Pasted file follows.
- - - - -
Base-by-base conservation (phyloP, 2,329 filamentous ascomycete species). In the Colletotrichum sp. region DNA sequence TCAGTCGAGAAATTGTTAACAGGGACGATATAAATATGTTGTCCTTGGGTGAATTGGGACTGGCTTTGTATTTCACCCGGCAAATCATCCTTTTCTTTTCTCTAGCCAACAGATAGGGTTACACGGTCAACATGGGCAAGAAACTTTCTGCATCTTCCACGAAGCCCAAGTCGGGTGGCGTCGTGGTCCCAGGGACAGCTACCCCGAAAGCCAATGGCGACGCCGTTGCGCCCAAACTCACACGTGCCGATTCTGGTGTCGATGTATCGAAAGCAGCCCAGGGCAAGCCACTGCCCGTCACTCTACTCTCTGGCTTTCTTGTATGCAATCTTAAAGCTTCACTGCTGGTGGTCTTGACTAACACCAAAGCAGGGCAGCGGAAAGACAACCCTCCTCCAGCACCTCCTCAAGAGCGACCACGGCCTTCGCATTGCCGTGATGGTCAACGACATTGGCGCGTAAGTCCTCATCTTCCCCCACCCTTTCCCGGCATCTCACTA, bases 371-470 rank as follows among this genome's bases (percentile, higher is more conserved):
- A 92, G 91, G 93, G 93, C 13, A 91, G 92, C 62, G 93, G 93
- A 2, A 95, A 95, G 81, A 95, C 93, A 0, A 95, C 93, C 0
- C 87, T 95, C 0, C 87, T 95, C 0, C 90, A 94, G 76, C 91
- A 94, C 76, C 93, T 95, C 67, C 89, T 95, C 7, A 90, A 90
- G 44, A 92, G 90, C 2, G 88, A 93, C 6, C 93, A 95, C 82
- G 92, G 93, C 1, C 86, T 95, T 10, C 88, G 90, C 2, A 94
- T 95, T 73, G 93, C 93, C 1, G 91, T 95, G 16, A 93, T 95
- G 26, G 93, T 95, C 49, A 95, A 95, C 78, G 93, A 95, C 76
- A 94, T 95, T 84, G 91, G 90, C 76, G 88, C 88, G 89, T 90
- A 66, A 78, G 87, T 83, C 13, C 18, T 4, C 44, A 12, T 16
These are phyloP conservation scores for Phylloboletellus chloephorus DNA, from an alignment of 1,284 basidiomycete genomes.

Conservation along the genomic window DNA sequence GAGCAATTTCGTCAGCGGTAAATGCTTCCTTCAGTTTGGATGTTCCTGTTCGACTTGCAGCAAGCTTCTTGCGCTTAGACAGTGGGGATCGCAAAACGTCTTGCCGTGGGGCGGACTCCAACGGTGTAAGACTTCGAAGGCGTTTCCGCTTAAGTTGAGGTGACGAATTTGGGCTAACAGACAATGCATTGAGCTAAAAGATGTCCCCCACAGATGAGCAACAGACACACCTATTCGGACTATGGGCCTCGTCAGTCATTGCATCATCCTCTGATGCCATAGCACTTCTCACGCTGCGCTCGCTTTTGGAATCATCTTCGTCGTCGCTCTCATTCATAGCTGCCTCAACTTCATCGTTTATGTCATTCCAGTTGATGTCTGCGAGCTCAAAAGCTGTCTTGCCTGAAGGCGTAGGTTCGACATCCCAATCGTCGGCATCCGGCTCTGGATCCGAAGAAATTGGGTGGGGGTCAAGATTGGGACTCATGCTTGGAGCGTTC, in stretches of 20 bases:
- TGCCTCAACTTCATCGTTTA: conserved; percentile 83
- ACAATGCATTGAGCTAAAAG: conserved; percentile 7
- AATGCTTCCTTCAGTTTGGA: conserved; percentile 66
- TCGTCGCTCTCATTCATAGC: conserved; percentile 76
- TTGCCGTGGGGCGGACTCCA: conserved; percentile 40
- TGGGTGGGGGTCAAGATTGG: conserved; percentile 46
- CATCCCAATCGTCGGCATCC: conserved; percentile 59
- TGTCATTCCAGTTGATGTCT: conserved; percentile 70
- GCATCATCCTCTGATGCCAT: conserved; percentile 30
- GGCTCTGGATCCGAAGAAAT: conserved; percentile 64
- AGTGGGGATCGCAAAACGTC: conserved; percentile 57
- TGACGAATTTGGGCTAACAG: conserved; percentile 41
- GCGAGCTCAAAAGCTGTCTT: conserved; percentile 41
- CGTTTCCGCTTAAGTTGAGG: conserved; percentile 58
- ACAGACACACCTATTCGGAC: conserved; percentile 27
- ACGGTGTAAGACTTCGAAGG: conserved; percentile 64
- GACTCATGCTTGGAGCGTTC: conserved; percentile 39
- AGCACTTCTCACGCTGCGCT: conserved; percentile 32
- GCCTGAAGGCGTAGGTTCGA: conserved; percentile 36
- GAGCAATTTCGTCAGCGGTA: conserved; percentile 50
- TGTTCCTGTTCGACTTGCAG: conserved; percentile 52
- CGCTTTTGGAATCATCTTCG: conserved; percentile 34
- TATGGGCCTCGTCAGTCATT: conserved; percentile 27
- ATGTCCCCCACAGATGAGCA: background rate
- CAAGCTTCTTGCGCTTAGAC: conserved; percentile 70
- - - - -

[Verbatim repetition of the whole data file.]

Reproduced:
Base-by-base conservation (phyloP, 2,329 filamentous ascomycete species). In the Colletotrichum sp. region DNA sequence TCAGTCGAGAAATTGTTAACAGGGACGATATAAATATGTTGTCCTTGGGTGAATTGGGACTGGCTTTGTATTTCACCCGGCAAATCATCCTTTTCTTTTCTCTAGCCAACAGATAGGGTTACACGGTCAACATGGGCAAGAAACTTTCTGCATCTTCCACGAAGCCCAAGTCGGGTGGCGTCGTGGTCCCAGGGACAGCTACCCCGAAAGCCAATGGCGACGCCGTTGCGCCCAAACTCACACGTGCCGATTCTGGTGTCGATGTATCGAAAGCAGCCCAGGGCAAGCCACTGCCCGTCACTCTACTCTCTGGCTTTCTTGTATGCAATCTTAAAGCTTCACTGCTGGTGGTCTTGACTAACACCAAAGCAGGGCAGCGGAAAGACAACCCTCCTCCAGCACCTCCTCAAGAGCGACCACGGCCTTCGCATTGCCGTGATGGTCAACGACATTGGCGCGTAAGTCCTCATCTTCCCCCACCCTTTCCCGGCATCTCACTA, bases 371-470 rank as follows among this genome's bases (percentile, higher is more conserved):
- A 92, G 91, G 93, G 93, C 13, A 91, G 92, C 62, G 93, G 93
- A 2, A 95, A 95, G 81, A 95, C 93, A 0, A 95, C 93, C 0
- C 87, T 95, C 0, C 87, T 95, C 0, C 90, A 94, G 76, C 91
- A 94, C 76, C 93, T 95, C 67, C 89, T 95, C 7, A 90, A 90
- G 44, A 92, G 90, C 2, G 88, A 93, C 6, C 93, A 95, C 82
- G 92, G 93, C 1, C 86, T 95, T 10, C 88, G 90, C 2, A 94
- T 95, T 73, G 93, C 93, C 1, G 91, T 95, G 16, A 93, T 95
- G 26, G 93, T 95, C 49, A 95, A 95, C 78, G 93, A 95, C 76
- A 94, T 95, T 84, G 91, G 90, C 76, G 88, C 88, G 89, T 90
- A 66, A 78, G 87, T 83, C 13, C 18, T 4, C 44, A 12, T 16
These are phyloP conservation scores for Phylloboletellus chloephorus DNA, from an alignment of 1,284 basidiomycete genomes.

Conservation along the genomic window DNA sequence GAGCAATTTCGTCAGCGGTAAATGCTTCCTTCAGTTTGGATGTTCCTGTTCGACTTGCAGCAAGCTTCTTGCGCTTAGACAGTGGGGATCGCAAAACGTCTTGCCGTGGGGCGGACTCCAACGGTGTAAGACTTCGAAGGCGTTTCCGCTTAAGTTGAGGTGACGAATTTGGGCTAACAGACAATGCATTGAGCTAAAAGATGTCCCCCACAGATGAGCAACAGACACACCTATTCGGACTATGGGCCTCGTCAGTCATTGCATCATCCTCTGATGCCATAGCACTTCTCACGCTGCGCTCGCTTTTGGAATCATCTTCGTCGTCGCTCTCATTCATAGCTGCCTCAACTTCATCGTTTATGTCATTCCAGTTGATGTCTGCGAGCTCAAAAGCTGTCTTGCCTGAAGGCGTAGGTTCGACATCCCAATCGTCGGCATCCGGCTCTGGATCCGAAGAAATTGGGTGGGGGTCAAGATTGGGACTCATGCTTGGAGCGTTC, in stretches of 20 bases:
- TGCCTCAACTTCATCGTTTA: conserved; percentile 83
- ACAATGCATTGAGCTAAAAG: conserved; percentile 7
- AATGCTTCCTTCAGTTTGGA: conserved; percentile 66
- TCGTCGCTCTCATTCATAGC: conserved; percentile 76
- TTGCCGTGGGGCGGACTCCA: conserved; percentile 40
- TGGGTGGGGGTCAAGATTGG: conserved; percentile 46
- CATCCCAATCGTCGGCATCC: conserved; percentile 59
- TGTCATTCCAGTTGATGTCT: conserved; percentile 70
- GCATCATCCTCTGATGCCAT: conserved; percentile 30
- GGCTCTGGATCCGAAGAAAT: conserved; percentile 64
- AGTGGGGATCGCAAAACGTC: conserved; percentile 57
- TGACGAATTTGGGCTAACAG: conserved; percentile 41
- GCGAGCTCAAAAGCTGTCTT: conserved; percentile 41
- CGTTTCCGCTTAAGTTGAGG: conserved; percentile 58
- ACAGACACACCTATTCGGAC: conserved; percentile 27
- ACGGTGTAAGACTTCGAAGG: conserved; percentile 64
- GACTCATGCTTGGAGCGTTC: conserved; percentile 39
- AGCACTTCTCACGCTGCGCT: conserved; percentile 32
- GCCTGAAGGCGTAGGTTCGA: conserved; percentile 36
- GAGCAATTTCGTCAGCGGTA: conserved; percentile 50
- TGTTCCTGTTCGACTTGCAG: conserved; percentile 52
- CGCTTTTGGAATCATCTTCG: conserved; percentile 34
- TATGGGCCTCGTCAGTCATT: conserved; percentile 27
- ATGTCCCCCACAGATGAGCA: background rate
- CAAGCTTCTTGCGCTTAGAC: conserved; percentile 70